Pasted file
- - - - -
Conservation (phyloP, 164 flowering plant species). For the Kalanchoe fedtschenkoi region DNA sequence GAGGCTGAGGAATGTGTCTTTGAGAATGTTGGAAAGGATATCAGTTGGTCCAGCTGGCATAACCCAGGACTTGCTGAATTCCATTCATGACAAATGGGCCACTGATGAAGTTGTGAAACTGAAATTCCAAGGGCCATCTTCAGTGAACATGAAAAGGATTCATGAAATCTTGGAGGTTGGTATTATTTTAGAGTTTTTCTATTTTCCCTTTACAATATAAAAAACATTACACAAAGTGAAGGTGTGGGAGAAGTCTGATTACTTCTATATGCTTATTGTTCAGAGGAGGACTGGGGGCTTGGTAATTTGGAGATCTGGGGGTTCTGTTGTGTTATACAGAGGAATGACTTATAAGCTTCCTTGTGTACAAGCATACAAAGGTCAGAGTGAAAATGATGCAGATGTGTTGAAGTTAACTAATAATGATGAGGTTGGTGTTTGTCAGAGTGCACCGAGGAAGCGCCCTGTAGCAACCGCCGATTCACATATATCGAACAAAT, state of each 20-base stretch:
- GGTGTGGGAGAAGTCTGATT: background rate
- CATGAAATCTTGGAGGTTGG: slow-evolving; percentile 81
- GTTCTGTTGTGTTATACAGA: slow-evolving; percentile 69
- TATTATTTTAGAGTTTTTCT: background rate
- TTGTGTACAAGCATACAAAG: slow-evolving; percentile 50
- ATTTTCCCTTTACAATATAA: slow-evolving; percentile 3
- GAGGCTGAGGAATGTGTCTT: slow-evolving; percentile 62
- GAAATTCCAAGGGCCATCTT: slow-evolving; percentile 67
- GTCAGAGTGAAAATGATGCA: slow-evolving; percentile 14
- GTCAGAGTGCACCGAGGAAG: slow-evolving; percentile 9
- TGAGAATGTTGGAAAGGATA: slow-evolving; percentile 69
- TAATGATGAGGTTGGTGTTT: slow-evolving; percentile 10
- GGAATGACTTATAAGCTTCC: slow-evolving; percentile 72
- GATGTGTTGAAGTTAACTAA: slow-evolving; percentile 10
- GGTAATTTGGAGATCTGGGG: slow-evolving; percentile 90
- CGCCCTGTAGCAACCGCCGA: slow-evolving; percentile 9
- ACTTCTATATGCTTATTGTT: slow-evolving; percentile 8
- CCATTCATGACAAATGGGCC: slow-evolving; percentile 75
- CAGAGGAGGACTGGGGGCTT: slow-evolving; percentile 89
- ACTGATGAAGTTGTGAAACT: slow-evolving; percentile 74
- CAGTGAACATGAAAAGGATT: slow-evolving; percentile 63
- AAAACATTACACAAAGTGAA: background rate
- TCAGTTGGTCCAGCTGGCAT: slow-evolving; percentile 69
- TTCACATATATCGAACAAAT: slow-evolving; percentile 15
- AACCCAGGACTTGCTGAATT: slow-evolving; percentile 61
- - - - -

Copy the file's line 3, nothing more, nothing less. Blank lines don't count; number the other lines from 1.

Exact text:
- CATGAAATCTTGGAGGTTGG: slow-evolving; percentile 81